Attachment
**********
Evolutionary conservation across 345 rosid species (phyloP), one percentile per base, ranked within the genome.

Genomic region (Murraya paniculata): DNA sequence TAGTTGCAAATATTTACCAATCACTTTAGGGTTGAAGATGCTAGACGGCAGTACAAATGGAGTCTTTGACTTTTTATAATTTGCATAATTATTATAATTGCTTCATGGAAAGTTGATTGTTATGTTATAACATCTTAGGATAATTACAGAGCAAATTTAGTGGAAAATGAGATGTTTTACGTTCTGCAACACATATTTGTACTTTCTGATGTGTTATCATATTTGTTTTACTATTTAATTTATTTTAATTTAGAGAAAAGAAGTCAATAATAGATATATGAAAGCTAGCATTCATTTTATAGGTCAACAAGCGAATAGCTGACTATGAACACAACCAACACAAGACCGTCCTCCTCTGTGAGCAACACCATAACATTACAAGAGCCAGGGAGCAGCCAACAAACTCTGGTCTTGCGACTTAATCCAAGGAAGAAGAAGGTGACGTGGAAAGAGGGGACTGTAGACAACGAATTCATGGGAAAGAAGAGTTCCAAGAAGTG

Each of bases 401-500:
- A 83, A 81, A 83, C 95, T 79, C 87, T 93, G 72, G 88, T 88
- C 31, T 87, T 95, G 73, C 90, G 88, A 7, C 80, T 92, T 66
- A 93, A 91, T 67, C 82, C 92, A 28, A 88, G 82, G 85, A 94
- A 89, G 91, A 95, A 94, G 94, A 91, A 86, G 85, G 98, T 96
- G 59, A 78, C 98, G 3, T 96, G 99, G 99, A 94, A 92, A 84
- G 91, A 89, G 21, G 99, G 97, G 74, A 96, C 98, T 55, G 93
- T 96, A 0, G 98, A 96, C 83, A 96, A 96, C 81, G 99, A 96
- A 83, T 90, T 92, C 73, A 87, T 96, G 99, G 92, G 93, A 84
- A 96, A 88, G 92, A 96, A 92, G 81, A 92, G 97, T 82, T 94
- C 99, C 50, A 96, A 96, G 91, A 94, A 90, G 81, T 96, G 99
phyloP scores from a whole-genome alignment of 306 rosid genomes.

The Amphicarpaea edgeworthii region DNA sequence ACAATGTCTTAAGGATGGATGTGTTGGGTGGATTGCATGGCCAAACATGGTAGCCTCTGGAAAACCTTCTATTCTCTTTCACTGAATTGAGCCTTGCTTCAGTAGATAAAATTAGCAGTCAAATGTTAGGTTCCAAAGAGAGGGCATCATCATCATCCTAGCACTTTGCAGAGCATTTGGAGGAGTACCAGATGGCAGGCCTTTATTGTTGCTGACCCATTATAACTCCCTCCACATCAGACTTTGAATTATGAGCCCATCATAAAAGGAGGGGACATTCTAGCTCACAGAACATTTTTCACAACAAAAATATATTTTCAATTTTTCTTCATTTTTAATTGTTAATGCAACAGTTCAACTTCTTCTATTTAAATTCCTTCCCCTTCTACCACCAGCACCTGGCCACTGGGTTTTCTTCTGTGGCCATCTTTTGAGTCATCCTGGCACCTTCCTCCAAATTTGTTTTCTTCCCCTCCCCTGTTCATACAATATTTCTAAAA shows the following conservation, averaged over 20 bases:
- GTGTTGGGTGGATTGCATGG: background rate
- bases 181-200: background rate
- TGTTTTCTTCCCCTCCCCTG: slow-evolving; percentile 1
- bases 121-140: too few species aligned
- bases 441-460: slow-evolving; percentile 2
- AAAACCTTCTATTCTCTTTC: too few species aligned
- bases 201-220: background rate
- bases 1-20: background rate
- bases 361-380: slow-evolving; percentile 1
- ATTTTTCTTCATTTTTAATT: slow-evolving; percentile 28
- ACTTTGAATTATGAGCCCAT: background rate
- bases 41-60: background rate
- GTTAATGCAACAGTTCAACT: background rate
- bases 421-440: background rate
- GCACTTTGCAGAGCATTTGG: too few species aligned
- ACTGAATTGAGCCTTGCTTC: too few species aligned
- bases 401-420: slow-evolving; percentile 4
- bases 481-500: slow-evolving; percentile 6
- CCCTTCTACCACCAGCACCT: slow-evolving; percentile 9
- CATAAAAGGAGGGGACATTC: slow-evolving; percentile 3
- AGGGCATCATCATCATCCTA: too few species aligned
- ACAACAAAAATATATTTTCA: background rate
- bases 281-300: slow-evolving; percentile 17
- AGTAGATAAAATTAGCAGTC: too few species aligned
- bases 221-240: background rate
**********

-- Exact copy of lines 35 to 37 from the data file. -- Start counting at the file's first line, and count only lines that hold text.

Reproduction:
- CATAAAAGGAGGGGACATTC: slow-evolving; percentile 3
- AGGGCATCATCATCATCCTA: too few species aligned
- ACAACAAAAATATATTTTCA: background rate